06 September 2019

IRM Weekly Cybersecurity Roundup: Huawei blames US government

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Huawei blames US Government for launching cyber-attacks and threatening staff

Huawei and the US Government have constantly had issues with each other. The main problem being the US believes Huawei pose a national security risk. So much so, that they put the company on a trade blacklist earlier this year. The US Government believes the tech giant are conspiring with the Chinese Government.

This week, Huawei blames the US government for using “every tool at its disposal” to disrupt the tech giants business with cyber-attacks. They claim that the Government has been attempting to infiltrate their internal information systems.

The US has also been accused of threatening Huawei staff by unlawfully detaining them. Employees are apparently being pressured into collecting information on the company by FBI agents.

The US has not responded to these allegations and Huawei repeatedly deny their alleged conspiring with the Chinese Government. You can read more here.

Facebook announces data leak of over 200 million user phone numbers

Facebook has confirmed another privacy lapse with over 200 million phone numbers and Facebook IDs being exposed on an open online database.

The online database server was not protected by a password and included around 133 million US users, 18 million UK and 50 million records of Vietnam users. This equates to over 400 million entries overall, but including duplicates according to Facebook.

Although the exposed information was classed as “old”, the phone numbers could still have been a potential vulnerability.

The data set has since been taken down. Facebook has not yet responded to whether they will inform users of the exposed information. You can read more here.

Yahoo email fault now affecting BT, Sky and TalkTalk accounts

Yahoo’s mail service has been experience a crashing fault, preventing users from sending and receiving messages via their webmail accounts.

It has now started to affect other email accounts which are powered by Yahoo’s service, including BT, Sky and TalkTalk.

The issue began yesterday at 7:00 BST and Yahoo are “working diligently” to solve the fault. Customers of Sky and TalkTalk have been notified via Twitter. You can read more here.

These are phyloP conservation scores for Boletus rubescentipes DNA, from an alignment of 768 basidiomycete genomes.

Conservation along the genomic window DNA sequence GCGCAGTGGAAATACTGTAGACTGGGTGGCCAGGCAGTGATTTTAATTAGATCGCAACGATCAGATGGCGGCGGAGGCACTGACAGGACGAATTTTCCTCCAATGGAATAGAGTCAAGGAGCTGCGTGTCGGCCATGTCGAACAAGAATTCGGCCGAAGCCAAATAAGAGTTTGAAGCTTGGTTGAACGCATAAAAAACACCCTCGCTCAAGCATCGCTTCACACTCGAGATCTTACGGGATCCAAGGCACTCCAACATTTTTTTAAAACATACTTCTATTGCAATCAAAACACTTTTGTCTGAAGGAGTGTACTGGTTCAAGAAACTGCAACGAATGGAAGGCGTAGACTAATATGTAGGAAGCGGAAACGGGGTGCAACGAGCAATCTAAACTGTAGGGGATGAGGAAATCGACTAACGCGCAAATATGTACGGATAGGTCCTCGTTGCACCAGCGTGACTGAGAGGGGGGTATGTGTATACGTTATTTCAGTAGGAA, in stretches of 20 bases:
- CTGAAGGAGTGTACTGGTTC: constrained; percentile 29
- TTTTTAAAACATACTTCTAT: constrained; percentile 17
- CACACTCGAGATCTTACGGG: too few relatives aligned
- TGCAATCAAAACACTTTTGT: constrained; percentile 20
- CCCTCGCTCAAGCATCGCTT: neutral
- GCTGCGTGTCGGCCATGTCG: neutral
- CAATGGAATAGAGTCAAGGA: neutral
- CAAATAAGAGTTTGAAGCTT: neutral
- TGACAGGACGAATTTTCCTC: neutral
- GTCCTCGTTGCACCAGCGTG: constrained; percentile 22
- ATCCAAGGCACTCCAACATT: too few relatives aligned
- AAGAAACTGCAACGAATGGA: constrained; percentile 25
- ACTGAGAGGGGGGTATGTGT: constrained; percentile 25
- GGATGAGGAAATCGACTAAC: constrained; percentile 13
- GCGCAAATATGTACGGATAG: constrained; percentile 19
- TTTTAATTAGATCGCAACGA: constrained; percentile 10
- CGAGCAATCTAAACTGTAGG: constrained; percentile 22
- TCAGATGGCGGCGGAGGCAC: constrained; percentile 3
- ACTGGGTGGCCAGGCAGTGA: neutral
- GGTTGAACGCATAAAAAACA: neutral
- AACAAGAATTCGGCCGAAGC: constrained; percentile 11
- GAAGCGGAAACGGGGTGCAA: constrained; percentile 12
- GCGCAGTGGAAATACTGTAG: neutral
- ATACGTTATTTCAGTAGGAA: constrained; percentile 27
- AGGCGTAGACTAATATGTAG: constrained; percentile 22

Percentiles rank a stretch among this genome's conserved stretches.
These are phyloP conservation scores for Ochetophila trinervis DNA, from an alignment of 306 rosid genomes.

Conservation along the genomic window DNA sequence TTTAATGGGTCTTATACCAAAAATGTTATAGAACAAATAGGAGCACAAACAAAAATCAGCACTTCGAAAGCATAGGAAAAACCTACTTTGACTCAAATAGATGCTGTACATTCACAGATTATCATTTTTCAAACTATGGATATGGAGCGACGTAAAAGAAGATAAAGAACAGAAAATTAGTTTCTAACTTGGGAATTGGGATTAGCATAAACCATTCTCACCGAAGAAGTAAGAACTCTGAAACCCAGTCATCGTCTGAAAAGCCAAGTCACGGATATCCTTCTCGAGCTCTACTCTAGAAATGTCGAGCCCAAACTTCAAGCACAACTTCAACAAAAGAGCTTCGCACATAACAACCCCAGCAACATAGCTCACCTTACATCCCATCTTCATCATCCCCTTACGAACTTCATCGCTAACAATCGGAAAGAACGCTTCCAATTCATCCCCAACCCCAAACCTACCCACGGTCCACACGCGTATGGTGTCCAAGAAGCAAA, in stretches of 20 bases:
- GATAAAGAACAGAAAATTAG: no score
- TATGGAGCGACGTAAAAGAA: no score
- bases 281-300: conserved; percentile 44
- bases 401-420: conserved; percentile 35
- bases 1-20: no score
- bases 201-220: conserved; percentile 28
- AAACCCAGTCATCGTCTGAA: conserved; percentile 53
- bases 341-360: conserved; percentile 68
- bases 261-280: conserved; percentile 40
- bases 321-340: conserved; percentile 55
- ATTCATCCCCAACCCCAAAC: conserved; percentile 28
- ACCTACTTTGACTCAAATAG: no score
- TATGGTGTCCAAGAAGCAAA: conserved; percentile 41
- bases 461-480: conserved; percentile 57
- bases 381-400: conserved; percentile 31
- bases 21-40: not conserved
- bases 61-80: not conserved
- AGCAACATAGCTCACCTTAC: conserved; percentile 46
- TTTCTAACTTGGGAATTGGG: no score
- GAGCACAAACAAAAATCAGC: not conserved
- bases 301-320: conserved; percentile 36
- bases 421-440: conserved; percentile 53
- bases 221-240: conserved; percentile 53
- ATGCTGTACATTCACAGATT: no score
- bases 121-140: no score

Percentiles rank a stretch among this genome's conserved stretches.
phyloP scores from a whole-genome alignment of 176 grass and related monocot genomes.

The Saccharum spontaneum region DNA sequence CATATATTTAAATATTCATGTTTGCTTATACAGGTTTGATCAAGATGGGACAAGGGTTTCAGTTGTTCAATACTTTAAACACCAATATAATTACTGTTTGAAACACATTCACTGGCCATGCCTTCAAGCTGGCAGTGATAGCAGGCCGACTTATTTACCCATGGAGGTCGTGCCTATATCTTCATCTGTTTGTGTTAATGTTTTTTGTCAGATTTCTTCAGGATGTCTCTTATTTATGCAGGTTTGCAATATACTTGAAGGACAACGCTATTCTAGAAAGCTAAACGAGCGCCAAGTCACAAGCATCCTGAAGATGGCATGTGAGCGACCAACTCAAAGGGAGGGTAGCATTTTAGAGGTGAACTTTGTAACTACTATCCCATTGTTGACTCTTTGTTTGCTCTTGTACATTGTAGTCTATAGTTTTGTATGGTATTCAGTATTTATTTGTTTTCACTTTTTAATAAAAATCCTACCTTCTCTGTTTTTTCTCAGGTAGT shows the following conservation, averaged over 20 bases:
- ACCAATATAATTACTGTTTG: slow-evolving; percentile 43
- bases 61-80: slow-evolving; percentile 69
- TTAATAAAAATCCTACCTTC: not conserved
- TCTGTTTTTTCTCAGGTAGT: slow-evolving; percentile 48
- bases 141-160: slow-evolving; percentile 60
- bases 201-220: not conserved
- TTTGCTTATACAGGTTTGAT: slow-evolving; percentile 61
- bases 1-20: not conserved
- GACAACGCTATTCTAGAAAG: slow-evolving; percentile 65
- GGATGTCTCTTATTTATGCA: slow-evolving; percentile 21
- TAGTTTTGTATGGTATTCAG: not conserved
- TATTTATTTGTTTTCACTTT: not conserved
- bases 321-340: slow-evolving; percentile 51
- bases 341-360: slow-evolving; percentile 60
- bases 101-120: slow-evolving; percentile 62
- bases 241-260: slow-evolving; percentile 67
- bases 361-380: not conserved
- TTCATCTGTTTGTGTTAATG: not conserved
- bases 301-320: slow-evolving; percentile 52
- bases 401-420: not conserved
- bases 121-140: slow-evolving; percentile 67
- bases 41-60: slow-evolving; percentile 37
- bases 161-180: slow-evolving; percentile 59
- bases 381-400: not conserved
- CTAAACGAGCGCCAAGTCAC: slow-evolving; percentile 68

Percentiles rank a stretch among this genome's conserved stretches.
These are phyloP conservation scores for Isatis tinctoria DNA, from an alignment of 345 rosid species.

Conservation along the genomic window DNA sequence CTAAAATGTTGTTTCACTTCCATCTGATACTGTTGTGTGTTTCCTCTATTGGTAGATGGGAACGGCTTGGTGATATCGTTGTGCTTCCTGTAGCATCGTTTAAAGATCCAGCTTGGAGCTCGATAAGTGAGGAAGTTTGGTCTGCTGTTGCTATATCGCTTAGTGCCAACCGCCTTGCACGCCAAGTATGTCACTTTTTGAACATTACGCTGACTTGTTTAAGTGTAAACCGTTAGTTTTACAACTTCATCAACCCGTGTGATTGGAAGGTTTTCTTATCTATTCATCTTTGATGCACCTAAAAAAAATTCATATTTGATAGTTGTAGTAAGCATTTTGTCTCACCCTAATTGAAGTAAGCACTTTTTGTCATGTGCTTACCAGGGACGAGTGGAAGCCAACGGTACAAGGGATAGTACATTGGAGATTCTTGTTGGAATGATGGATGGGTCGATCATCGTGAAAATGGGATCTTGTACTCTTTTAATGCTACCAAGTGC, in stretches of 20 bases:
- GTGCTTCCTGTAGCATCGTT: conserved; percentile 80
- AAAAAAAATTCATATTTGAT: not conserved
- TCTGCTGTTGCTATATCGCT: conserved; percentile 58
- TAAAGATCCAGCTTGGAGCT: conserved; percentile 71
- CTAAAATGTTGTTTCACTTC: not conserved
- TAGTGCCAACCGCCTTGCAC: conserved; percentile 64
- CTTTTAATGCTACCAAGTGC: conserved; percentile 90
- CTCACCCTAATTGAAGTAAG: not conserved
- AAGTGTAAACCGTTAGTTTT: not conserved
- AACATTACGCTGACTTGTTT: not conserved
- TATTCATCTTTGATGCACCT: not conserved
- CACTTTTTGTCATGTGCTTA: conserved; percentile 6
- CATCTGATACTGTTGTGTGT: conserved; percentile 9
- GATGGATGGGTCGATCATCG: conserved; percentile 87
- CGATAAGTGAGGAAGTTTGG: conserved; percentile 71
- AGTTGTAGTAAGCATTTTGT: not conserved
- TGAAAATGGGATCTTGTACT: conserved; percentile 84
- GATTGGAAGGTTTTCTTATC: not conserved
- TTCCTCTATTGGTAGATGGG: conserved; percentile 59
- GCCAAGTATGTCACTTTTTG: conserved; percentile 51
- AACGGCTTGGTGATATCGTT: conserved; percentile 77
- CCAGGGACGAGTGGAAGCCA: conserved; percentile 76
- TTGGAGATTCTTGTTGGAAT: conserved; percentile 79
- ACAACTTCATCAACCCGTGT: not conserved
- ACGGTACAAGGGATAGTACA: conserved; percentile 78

Twitter shuts down tweeting via SMS after CEO account was hacked

Twitter have temporarily shutdown the ability to tweet via SMS, after CEO Jack Dorsey’s account was hacked last Friday.

A hacker group named “Chuckling Squad” was able to get access to his phone number. This enable them to access Dorsey’s Twitter account via the SMS twitter service. They proceeded to post tweets with racial slurs, bomb threats, sexist and anti-Semitic comments along with other crude messages.

The hackers gained control of Dorsey’s phone number by using “SIM Hacking”. This is an increasingly used technique which convinces a carrier to assign a number to a new phone that they can control.

Dorsey’s account was back under control within 15 minutes, but it’s a clear reminder of the serious vulnerabilities that can be exploited and the weaknesses in phone-based authentication. You can read more here.

Quick-fire Updates:

Google and YouTube pay-out $170 million in alleged violations of privacy: Google and YouTube have paid $170 million settlement after FTC allegations that YouTube knowingly tracked and sold ads targeted to children. You can read more here.

Tesla drivers have been reminded to keep key cards on them after app outage: Tesla’s smartphone app suffered an outage causing Tesla owners stranded. Tesla have had to remind owners that the backup key card all owners receive is to be used for such emergencies. You can read more here.

Raspberry Pi computer takes a photo of Earth: A Raspberry Pi computer and camera that was sent into space has taken an image of the Mediterranean from above. You can see it here.

If you have any questions about this week’s roundup, or want to understand how you can improve your cybersecurity strategy, get in touch with IRM. 

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